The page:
Indeed, scholarly works written as recently as 2008 say either Tacitus made a mistake, or he was speaking proleptically.[1] [2] [3] [4] As the commentator quoted previously notes, this does not appear to be an outdated view ‘long since refuted’ as Carrier claimed:

In short, I see no evidence at all that the “view that Claudius changed the title of Judaean governors from prefect to procurator has long since been refuted.”

Rather, the view that, from the reign of Claudius, the equestrian governors who were called prefects (or praefecti in Latin) were now called procurators appears to be the common opinion: it is held by Syme (1962: 92), Jones (1960: 124), Weaver (1972: 267-268), Garnsey and Saller (1987: 23), B. Levick (Levick 2001: 48) in her biography of the emperor Claudius, and Schäfer (2003: 105).

In his paper, Carrier makes the argument that Tacitus didn’t make a mistake, but that Pilate was a procurator as well as a prefect. In support, Carrier cites Philo and Josephus referring to Pilate as a procurator (neither of them refer to him as a prefect).

However, standard scholarship on the subject understands Philo, Josephus, and Tacitus as adopting the new terminology established during the reign of Claudius after 41 CE, since all of them were writing after this date and since the only epigraphical evidence for Pilate (dated no later than 36 CE, before Claudius), identifies him as a prefect, but not as a procurator.[5] [6]

Carrier does not mention any of this scholarship. Nor does he cite any scholars saying that Tacitus didn’t make a mistake and wasn’t writing proleptically, except for himself.

_________________________________

[1] ‘Certain minor imperial provinces had equestrian governors, who were known first as prefects but from the time of Claudius as procurators (e.g., Pontius Pilate in Judaea; 15.44.3). Claudius evidently assigned certain judicial functions too to procurators, but T.’s report is unclear (12.60).’, Woodman, ‘The Annals’, pp. 359-360 (2004).

[2] ‘Pilate was appointed under Tiberius, and an inscription from Caesarea mentions his activities in regard to a Tiberieion (or imperial cult sanctuary to Tiberius). The text also gives his correct title as praefectus rather than procurator.’, Galinsky, ‘The Cambridge Companion To The Age Of Augustus’, p. 378 (2005).

[3] ‘Since Coponius was apparently dispatched as a prefect (praefectus, eparxos), Josephus’ nomenclature here seems incorrect, though the same problem is found in Tacitus (e.g. Ann. 15.44 on Pilate).’, Mason & Chapman, ‘Flavius Josephus: Translation and Commentary. Judean war’, p. 80 (2008).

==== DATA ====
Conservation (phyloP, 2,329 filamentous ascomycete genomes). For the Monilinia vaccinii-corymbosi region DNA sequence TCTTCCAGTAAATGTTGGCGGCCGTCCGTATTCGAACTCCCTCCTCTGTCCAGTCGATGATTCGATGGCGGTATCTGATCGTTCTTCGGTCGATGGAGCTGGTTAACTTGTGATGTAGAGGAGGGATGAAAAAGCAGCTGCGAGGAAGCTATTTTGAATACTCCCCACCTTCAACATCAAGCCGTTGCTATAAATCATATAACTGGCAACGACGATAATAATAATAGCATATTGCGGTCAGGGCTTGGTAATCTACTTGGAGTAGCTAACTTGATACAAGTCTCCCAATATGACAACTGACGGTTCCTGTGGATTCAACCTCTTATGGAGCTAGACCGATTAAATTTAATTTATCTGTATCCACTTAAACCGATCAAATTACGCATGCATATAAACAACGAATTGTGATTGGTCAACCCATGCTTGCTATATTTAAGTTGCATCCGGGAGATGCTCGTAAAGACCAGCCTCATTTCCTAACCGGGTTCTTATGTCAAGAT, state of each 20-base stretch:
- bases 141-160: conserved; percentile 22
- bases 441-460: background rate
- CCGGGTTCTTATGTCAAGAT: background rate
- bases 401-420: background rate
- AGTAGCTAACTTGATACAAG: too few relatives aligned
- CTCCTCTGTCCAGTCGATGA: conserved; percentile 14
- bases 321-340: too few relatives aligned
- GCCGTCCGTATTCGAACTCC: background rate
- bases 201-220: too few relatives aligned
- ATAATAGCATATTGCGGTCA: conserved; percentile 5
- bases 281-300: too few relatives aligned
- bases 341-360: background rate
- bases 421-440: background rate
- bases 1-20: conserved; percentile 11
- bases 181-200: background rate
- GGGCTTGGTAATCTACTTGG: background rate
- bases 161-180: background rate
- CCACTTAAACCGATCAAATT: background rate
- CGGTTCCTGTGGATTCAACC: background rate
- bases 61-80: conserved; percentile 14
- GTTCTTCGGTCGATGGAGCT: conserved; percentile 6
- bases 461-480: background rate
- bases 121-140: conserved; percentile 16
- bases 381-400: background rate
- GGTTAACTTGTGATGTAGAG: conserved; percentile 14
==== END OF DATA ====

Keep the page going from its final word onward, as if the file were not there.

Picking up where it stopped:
[4] ‘Pilate actually held the lesser rank of prefect in Judea, something that Tacitus, who had access to the official records at Rome’s Tabularium and frequently quoted from them in his Annals, should have known.’, Dando-Collins, ‘The Great Fire of Rome: The Fall of the Emperor Nero and His City’, p. 8 (2010).

[5] ‘However, a fragment of a Latin inscription found in Caesarea gives Pilate the title “prefect”. This supports the deduction made from other evidence, most of it epigraphic, that up to the reign of Claudius, though the terminology was still fluid, the normal title for an equestrian provincial governor was “prefect”, and “procurator” must now be reserved for the governors of Judaea after 44.’, Smallwood, ‘The Jews Under Roman Rule: From Pompey to Diocletian : A Study in Political Relations’, p. 145 (2001).

[6] ‘This change in title under Claudius goes a long way in explaining the confusion of the principal literary texts here. Philo, Josephus, the NT and Tacitus refer to various governors as eparxos (praefectus), epitropos (procurator), and hegemwn (governor), apparently indiscriminately.’, Bond, ‘Pontius Pilate In History And Interpretation’, p. 12 (2004).

  1. May 25, 2012 at 9:37 pm

    Thanks for citing me. I am the author of the blog post you cite here:

    http://thoughtsphilosophyculture.blogspot.com/2012/05/carrier-versus-ehrman-on-procurators.html

    I must agree that Carrier has not refuted anything and certainly has not demonstrated that Ehrman was wrong to say Tacitus made an error in using “procurator” of Pilate.

    Another short post of mine on this subject here:

    http://thoughtsphilosophyculture.blogspot.com/2012/04/tacitus-on-pilate-as-procurator-of.html

    As I say here, Tacitus’s use of “procurator” at Annales 15.44 is either (1) just an anachronism or (2) perhaps even conscious use of the contemporary term, so that his readers would not be confused by the obsolete term “prefect” (why would Tacitus have bothered to use obsolete terminology from over 70 years before his own time anyway?)

    I am planning a further post on this, but need to make a trip to the library first.

    • Fortigurn
      May 26, 2012 at 3:24 am

      You’re welcome, and thank you for the detailed post, which I found highly informative. I was very surprised that Carrier’s confident assertion of deep research and complete accuracy on this point was so completely misplaced; it seems that a number of his key arguments seem conclusive only on the surface, and crumble when probed by people with the time, resources, and inclination to examine them. I did expect better from Carrier on this point however, and even actually assumed he was right at first. However, by the time I had finished reading the relevant section of his paper, it was clear he was making exaggerated statements on the basis of a single paper from nearly 50 years ago, which didn’t even say what he claimed it said.

  2. J.P.
    October 24, 2012 at 4:08 am

    Thanks for this post.

    I know that I am too late for this discussion, but I thought you’d like to know that Fergus Millar, in 1993, stated that “when Agrippa died […] the whole area reverted to being a province, with an equestrian official, now with the title procurator, to govern it”, meanwhile the “wide area ruled by Archelaus […] became provincial territory […] and governed by a praefectus of equestrian rank.

    See Fergus Millar, The Roman Near East, 31 B.C.-A.D. 337, Harvard University Press, 1993, pp. 61 and 44-48.

    http://books.google.es/books?id=IA-YlZqHv90C&lpg=PA44&hl=es&pg=PA44#v=onepage&q&f=false

    http://books.google.es/books?id=IA-YlZqHv90C&lpg=PA61&hl=es&pg=PA61#v=onepage&q&f=false